Date finished: April 23, 2019
My Man Jeeves, P.G. Wodehouse
Wodehouse’s Jeeves is truly a pleasure. Bertie Wooster’s shenanigans and Jeeves’ incessant willingness — with a side of resigned disbelief — to help him out of the tough spots he’s gotten himself and his friends into are both impressive and sidesplittingly funny.
This was my first experience with Wodehouse, and I’m desperate for more Jeeves and Wooster. A sort of Holmes and Watson of the early 19th century, the pair have no shortage of memorable experiences and entanglements — with quiet criticism from Jeeves all the while on Wooster’s choice of hat or tie.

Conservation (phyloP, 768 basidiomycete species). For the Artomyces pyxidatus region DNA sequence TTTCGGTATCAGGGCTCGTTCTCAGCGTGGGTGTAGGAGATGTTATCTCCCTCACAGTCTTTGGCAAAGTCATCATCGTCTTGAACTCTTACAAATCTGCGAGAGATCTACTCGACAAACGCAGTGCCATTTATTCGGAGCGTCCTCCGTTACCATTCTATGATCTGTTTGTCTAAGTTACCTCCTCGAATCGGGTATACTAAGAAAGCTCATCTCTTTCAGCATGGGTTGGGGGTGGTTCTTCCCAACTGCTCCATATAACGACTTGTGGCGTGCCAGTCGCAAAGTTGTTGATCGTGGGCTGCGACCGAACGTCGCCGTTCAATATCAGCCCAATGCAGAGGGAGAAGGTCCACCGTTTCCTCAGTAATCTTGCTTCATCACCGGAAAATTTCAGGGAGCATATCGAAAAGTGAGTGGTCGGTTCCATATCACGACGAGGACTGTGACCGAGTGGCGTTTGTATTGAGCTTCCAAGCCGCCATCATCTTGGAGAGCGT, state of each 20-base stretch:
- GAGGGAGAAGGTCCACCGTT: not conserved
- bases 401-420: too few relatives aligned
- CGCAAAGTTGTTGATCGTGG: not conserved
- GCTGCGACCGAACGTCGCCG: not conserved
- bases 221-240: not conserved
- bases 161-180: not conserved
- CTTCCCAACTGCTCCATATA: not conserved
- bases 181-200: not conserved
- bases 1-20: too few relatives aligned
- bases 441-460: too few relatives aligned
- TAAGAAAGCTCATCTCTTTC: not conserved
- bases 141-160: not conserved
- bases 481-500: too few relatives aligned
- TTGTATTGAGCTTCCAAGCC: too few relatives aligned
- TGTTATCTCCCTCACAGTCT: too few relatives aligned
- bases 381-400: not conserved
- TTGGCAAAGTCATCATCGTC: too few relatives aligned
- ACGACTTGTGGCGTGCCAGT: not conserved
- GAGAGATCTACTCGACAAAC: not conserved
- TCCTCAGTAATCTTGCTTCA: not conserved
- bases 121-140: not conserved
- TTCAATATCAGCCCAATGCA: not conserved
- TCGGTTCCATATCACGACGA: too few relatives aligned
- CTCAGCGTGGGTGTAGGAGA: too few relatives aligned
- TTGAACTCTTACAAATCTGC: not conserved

Jeeves is Wooster’s butler, but he has few qualms about standing up to his employer when he feels obligated to point out a particularly horrendous choice in attire or accessory — much to the reader’s delight.
First published in 1919, there’s no better time to pick up this Wodehouse classic if you haven’t already.
Photo courtesy @pri_xo (Instagram)